By the time Bertinelli was back on television, she had resumed her steady diet of TV series and movies. Most notable was the Golden Globe-nominated TV miniseries adaptation of Peter Maas' novel, "In a Child's Name" (1991), in which Bertinelli played a woman fighting for custody of her murdered sister's child. With NBC's "Cafe Americain" (1993-94), she hearkened back to her sitcom roots as an American living as a café worker in Paris, with the requisite cultural misunderstandings. But at the start of 1994, her fall entry was gone from the network lineup. A subsequent run of small screen movies, highlighted by her turn as a pregnant pro-lifer in the abortion drama, "A Case for Life" (1996) on ABC, was capped off with the CBS miniseries "Night Sins" (1997), in which she portrayed a detective investigating a small town's child abduction case.
After such a successful long-term television run, Bertinelli took a few years off to focus on her home life, taking work sparingly. At the start of 2001, she became a regular on the popular CBS family pseudo-religious series, "Touched by an Angel," starring as the newly-created angel Gloria. Later that year, while she was living in Utah for the series production, she and Van Halen separated; his constant battles with alcohol having taken their toll on the marriage. The event was made public a year later after his remission from mouth cancer. "Angel" ended in 2003 and the couple formally announced their divorce in late 2005. By the middle of 2007, she had started over fresh. Bertinelli's famous face was all over the television airwaves as a celebrity spokeswoman for the Jenny Craig weight loss program. Submitting to a public regimen prescribed by its well-known reputation, she opted for her own minor makeover while gearing up for roles a little more fictional.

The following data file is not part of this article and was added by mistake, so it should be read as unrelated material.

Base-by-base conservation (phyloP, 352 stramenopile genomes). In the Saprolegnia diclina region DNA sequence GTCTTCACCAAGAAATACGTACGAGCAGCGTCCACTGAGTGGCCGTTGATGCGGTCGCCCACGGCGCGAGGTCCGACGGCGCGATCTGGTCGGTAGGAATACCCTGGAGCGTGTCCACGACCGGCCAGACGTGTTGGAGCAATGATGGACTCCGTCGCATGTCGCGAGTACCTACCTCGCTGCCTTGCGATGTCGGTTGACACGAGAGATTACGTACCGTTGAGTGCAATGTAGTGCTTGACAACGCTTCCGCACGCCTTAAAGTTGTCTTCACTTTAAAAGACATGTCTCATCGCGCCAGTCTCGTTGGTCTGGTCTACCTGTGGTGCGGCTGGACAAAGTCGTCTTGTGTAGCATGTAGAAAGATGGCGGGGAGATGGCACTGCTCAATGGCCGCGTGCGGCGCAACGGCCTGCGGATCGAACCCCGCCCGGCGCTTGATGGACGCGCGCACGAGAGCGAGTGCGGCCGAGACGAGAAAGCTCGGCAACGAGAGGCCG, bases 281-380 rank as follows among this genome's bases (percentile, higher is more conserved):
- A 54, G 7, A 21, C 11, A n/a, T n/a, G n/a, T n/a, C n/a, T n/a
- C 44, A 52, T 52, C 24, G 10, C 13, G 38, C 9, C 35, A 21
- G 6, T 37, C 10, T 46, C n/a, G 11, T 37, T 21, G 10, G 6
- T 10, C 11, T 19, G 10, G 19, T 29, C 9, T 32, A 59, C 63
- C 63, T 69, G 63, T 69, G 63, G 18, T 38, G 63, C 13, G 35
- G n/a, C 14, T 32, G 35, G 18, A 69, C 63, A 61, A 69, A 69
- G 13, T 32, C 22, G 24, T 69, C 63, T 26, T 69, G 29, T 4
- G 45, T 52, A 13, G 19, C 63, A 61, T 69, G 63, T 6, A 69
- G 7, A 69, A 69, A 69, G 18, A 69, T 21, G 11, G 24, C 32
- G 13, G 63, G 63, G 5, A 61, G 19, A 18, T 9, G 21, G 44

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"Valerie Bertinelli's got the round, clear face of Maybelline, the white, bright smile of Crest. She's every young mother in stretch leggings and a denim overshirt who sometimes feels blue and sometimes feels stressed when her hubby's on the road and her baby son wakes her at 6 a.m. every day. She's every ripe-shaped, girl-faced woman who loves football, hates dieting, listens to rock, and feels she ought to go to work, although really she'd be happy to stay at at home and play with her kid and let her husband support her. She could be your daughter, your sister, your girlfriend, that cute young wife down the block who looks so hot when she dolls herself up. She looks closer to 21 than 31. She's clean-sexy, perky-determined, open-pretty. She's Redbook meets Rolling Stone. She's light beer in a Flintstones tumbler. Valerie Bertinelli is Made in the USA. She's the soul of mall America." --Lisa Schwartzbaum in Entertainment Weekly, February 21, 1992.